We’re now well into the National League portion of our annual look at free agency. Looking for the rest of this series? Of course you are! Not a problem, we’re here to serve:
After the dream season of 2007 that saw the Colorado Rockies ride a ridiculously hot streak all the way to the National League title, this team fell flat on its face in 2008, thanks to a raft of down seasons and injuries to key personnel.
The Rockies led the NL in steals in 2008 with 141, but over 68 per cent of that is gone now that non-tendered Willy Taveras is in Cincy and Matt Holliday has been traded.
The downfall of the Rox in 2008 was pitching, which ranked second-last in the NL in ERA, BAA and WHIP. Youngster Greg Reynolds has promise, but was too hittable at Triple-A, so it was no shock when he was tattooed in the majors. At this point, more seasoning is in order before he’s brought back to The Show. After enjoying such a stellar season in 2007, reliever Matt Herges was beaten like a stepchild in 2008. Small wonder the Rox opted to buy him out. And a season removed from a big 17-win campaign, Jeff Francis took a huge step backwards and finished with a mere four wins.
Don’t expect this team to make a big splash this offseason in terms of taking on contracts. In fact, by adding almost $5 million in payroll in the Luis Vizcaino for Jason Marquis deal, Colorado has pretty well blown its load, as sad as that sounds. It’s the main reason offensive linchpin Holliday had to be traded away as well. The club somewhat made up for the loss of a few key bullpen members by signing Alan Embree, but the Rox don’t have anything major planned between now and Opening Day even though bullpen depth remains a concern.
With their hands tied financially, growth will mostly be organic, but there’s plenty of reason for optimism on that front. Ian Stewart looks ready to be an offensive force; Marquis will (in theory) help stabilize the rotation; Todd Helton should bounce back after missing almost half the season because of his back; Garrett Atkins, Troy Tulowitzki and Francis are all good bets to be better in 2009 as well. Any hopes next season that Colorado will return to its winning ways of 2007 are being pinned on that quartet rebounding and the team’s youngsters taking the next step.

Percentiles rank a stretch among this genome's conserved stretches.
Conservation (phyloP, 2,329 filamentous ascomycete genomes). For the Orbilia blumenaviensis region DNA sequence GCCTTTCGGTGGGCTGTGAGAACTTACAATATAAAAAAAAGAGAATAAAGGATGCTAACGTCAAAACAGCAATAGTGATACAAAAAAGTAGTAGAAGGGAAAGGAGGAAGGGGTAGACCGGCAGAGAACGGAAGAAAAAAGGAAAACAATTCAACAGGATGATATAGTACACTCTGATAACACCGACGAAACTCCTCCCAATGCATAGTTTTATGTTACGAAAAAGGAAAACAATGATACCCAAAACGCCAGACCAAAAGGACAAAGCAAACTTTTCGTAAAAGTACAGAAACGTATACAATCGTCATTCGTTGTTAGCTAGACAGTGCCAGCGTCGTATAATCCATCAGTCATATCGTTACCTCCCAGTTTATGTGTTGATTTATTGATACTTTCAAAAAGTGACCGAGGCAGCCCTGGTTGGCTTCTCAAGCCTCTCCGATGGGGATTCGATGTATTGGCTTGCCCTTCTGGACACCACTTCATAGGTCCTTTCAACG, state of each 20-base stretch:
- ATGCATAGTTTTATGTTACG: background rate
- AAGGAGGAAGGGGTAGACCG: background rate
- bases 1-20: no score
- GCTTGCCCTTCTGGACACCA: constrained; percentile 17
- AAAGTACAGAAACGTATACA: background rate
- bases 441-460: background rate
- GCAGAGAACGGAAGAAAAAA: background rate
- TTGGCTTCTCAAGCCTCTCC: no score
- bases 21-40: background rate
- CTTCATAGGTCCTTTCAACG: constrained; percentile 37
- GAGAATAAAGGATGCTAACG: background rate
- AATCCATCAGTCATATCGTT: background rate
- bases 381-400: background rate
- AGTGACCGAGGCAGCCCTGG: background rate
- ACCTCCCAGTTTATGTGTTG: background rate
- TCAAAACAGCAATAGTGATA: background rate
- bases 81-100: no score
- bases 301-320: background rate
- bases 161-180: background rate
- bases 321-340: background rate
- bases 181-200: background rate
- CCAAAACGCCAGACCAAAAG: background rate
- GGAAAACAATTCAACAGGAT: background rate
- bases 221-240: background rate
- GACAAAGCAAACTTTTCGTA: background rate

Fortunately, the team only has six free agents (one of which has already signed elsewhere and one of which has been re-signed), but with Vizcaino shipped out in the Marquis deal and Holliday traded away as well, the Rox will have a different look in 2009.
Brian Fuentes, LHP: Sharpened command helped Fuentes to his finest season yet. With three 30-save seasons under his belt, he’ll take his act to Anaheim for two years and $17.5 million to close for the finest team he’s ever had the chance to do so with. Obviously, hopes are high for Fuentes; we’ve even seen him going in mock drafts before Jose Valverde.
Matt Herges, RHP: Former juicer Herges did a good job of limiting the long ball in 2008, but that’s about all that went right. As a result, he’s not exactly being wooed by suitors this offseason.
Livan Hernandez, RHP: Hernandez was bad in Minnesota, and then simply rancid in Colorado. He’s not even an innings eater anymore. It’s definitely time to set him adrift on an ice floe.
Adam Melhuse, C: Melhuse started the season as the back-up catcher on the Rangers, but he couldn’t hit a lick, got hurt and was released. He caught on with the Rockies, and hit well enough at Triple-A to get a couple of calls up to the big club. Unfortunately, he barely got a chance to distinguish himself, so will likely have to scratch and crawl for scraps this offseason.
Scott Podsednik, OF: Podsednik was somewhat productive in a part-time role, but he’s a fringe major leaguer who would probably be in Indy ball if not for his speed and ability to play centrefield. There was talk that Podsednik would be dealt at the deadline, but that never happened. In fact, now the word is that the Rox wouldn’t mind bringing him back as it would be good to have a vet pushing youngsters Carlos Gonzalez and Dexter Fowler for a job, but apparently Podsednik has only been offered a non-guaranteed deal, so if someone else ponies up something more concrete, he’ll likely grab it.
Glendon Rusch, LHP: The mere fact that Rusch made it back this spring after missing two years because of a blood clot made for a great story. No, he didn’t win a rotation spot in San Diego, but he did stick as a reliever until the Pads tried to outright him and he became a free agent instead. Rusch resurfaced in Colorado and pitched well enough in a swingman role that the Rox opted to bring him back on a minor league deal, signed last month.
Next: We take our winter vacation in the land of 4 p.m. dinner specials and check in on the Florida Marlins.